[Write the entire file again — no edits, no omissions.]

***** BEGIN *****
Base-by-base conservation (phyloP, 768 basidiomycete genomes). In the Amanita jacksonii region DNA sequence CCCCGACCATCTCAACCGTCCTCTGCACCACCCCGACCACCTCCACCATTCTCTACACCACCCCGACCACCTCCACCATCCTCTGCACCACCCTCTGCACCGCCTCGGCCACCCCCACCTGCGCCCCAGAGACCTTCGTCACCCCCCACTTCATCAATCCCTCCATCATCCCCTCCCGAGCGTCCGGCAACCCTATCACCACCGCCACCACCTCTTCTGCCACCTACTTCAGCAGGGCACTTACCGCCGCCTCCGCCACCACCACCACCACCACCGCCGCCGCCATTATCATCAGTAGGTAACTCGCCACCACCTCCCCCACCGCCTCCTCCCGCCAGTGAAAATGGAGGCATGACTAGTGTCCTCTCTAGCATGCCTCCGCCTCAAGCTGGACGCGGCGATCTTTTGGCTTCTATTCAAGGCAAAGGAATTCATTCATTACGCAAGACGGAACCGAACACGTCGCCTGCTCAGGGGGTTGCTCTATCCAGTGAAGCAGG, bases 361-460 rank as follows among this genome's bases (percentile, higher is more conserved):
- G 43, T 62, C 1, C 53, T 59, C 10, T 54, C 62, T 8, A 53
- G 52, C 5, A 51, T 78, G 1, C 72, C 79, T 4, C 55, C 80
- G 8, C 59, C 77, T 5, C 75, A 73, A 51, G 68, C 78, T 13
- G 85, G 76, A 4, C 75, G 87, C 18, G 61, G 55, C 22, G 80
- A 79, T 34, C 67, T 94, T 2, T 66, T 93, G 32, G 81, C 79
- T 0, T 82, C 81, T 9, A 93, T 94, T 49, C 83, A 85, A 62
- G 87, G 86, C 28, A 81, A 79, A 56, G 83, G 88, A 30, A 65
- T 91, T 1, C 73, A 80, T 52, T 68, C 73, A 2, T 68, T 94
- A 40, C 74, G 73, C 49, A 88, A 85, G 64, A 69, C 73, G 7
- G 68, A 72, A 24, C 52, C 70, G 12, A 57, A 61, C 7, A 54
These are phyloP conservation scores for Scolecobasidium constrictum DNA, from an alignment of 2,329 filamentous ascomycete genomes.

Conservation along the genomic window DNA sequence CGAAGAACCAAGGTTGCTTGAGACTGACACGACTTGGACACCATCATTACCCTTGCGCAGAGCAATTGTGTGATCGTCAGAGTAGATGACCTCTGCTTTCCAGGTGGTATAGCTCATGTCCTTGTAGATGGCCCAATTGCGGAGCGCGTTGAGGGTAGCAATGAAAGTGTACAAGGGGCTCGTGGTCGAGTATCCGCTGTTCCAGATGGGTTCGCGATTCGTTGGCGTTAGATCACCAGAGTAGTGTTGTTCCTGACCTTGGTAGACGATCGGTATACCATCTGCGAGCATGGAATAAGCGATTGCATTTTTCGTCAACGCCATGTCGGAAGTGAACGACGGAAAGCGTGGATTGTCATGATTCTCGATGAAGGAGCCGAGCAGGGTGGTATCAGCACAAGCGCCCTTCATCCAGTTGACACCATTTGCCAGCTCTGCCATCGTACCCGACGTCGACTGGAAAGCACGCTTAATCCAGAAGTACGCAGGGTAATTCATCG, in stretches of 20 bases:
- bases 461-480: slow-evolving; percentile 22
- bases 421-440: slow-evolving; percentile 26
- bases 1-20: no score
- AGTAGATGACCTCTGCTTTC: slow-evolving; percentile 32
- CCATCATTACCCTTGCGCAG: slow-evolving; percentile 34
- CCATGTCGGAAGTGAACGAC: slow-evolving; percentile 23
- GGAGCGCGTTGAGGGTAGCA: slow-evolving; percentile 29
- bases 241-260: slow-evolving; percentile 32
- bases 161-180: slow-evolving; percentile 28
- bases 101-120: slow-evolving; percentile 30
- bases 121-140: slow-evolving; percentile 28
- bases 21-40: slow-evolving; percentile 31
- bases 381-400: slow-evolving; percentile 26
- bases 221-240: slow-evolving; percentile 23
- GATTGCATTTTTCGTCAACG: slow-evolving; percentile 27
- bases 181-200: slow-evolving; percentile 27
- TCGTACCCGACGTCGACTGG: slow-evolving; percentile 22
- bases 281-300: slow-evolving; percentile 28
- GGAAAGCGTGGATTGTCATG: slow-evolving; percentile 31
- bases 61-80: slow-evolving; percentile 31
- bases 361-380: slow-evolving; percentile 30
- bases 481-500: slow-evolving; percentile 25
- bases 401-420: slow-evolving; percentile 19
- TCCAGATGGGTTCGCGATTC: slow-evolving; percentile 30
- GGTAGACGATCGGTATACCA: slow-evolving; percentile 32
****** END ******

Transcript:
Base-by-base conservation (phyloP, 768 basidiomycete genomes). In the Amanita jacksonii region DNA sequence CCCCGACCATCTCAACCGTCCTCTGCACCACCCCGACCACCTCCACCATTCTCTACACCACCCCGACCACCTCCACCATCCTCTGCACCACCCTCTGCACCGCCTCGGCCACCCCCACCTGCGCCCCAGAGACCTTCGTCACCCCCCACTTCATCAATCCCTCCATCATCCCCTCCCGAGCGTCCGGCAACCCTATCACCACCGCCACCACCTCTTCTGCCACCTACTTCAGCAGGGCACTTACCGCCGCCTCCGCCACCACCACCACCACCACCGCCGCCGCCATTATCATCAGTAGGTAACTCGCCACCACCTCCCCCACCGCCTCCTCCCGCCAGTGAAAATGGAGGCATGACTAGTGTCCTCTCTAGCATGCCTCCGCCTCAAGCTGGACGCGGCGATCTTTTGGCTTCTATTCAAGGCAAAGGAATTCATTCATTACGCAAGACGGAACCGAACACGTCGCCTGCTCAGGGGGTTGCTCTATCCAGTGAAGCAGG, bases 361-460 rank as follows among this genome's bases (percentile, higher is more conserved):
- G 43, T 62, C 1, C 53, T 59, C 10, T 54, C 62, T 8, A 53
- G 52, C 5, A 51, T 78, G 1, C 72, C 79, T 4, C 55, C 80
- G 8, C 59, C 77, T 5, C 75, A 73, A 51, G 68, C 78, T 13
- G 85, G 76, A 4, C 75, G 87, C 18, G 61, G 55, C 22, G 80
- A 79, T 34, C 67, T 94, T 2, T 66, T 93, G 32, G 81, C 79
- T 0, T 82, C 81, T 9, A 93, T 94, T 49, C 83, A 85, A 62
- G 87, G 86, C 28, A 81, A 79, A 56, G 83, G 88, A 30, A 65
- T 91, T 1, C 73, A 80, T 52, T 68, C 73, A 2, T 68, T 94
- A 40, C 74, G 73, C 49, A 88, A 85, G 64, A 69, C 73, G 7
- G 68, A 72, A 24, C 52, C 70, G 12, A 57, A 61, C 7, A 54
These are phyloP conservation scores for Scolecobasidium constrictum DNA, from an alignment of 2,329 filamentous ascomycete genomes.

Conservation along the genomic window DNA sequence CGAAGAACCAAGGTTGCTTGAGACTGACACGACTTGGACACCATCATTACCCTTGCGCAGAGCAATTGTGTGATCGTCAGAGTAGATGACCTCTGCTTTCCAGGTGGTATAGCTCATGTCCTTGTAGATGGCCCAATTGCGGAGCGCGTTGAGGGTAGCAATGAAAGTGTACAAGGGGCTCGTGGTCGAGTATCCGCTGTTCCAGATGGGTTCGCGATTCGTTGGCGTTAGATCACCAGAGTAGTGTTGTTCCTGACCTTGGTAGACGATCGGTATACCATCTGCGAGCATGGAATAAGCGATTGCATTTTTCGTCAACGCCATGTCGGAAGTGAACGACGGAAAGCGTGGATTGTCATGATTCTCGATGAAGGAGCCGAGCAGGGTGGTATCAGCACAAGCGCCCTTCATCCAGTTGACACCATTTGCCAGCTCTGCCATCGTACCCGACGTCGACTGGAAAGCACGCTTAATCCAGAAGTACGCAGGGTAATTCATCG, in stretches of 20 bases:
- bases 461-480: slow-evolving; percentile 22
- bases 421-440: slow-evolving; percentile 26
- bases 1-20: no score
- AGTAGATGACCTCTGCTTTC: slow-evolving; percentile 32
- CCATCATTACCCTTGCGCAG: slow-evolving; percentile 34
- CCATGTCGGAAGTGAACGAC: slow-evolving; percentile 23
- GGAGCGCGTTGAGGGTAGCA: slow-evolving; percentile 29
- bases 241-260: slow-evolving; percentile 32
- bases 161-180: slow-evolving; percentile 28
- bases 101-120: slow-evolving; percentile 30
- bases 121-140: slow-evolving; percentile 28
- bases 21-40: slow-evolving; percentile 31
- bases 381-400: slow-evolving; percentile 26
- bases 221-240: slow-evolving; percentile 23
- GATTGCATTTTTCGTCAACG: slow-evolving; percentile 27
- bases 181-200: slow-evolving; percentile 27
- TCGTACCCGACGTCGACTGG: slow-evolving; percentile 22
- bases 281-300: slow-evolving; percentile 28
- GGAAAGCGTGGATTGTCATG: slow-evolving; percentile 31
- bases 61-80: slow-evolving; percentile 31
- bases 361-380: slow-evolving; percentile 30
- bases 481-500: slow-evolving; percentile 25
- bases 401-420: slow-evolving; percentile 19
- TCCAGATGGGTTCGCGATTC: slow-evolving; percentile 30
- GGTAGACGATCGGTATACCA: slow-evolving; percentile 32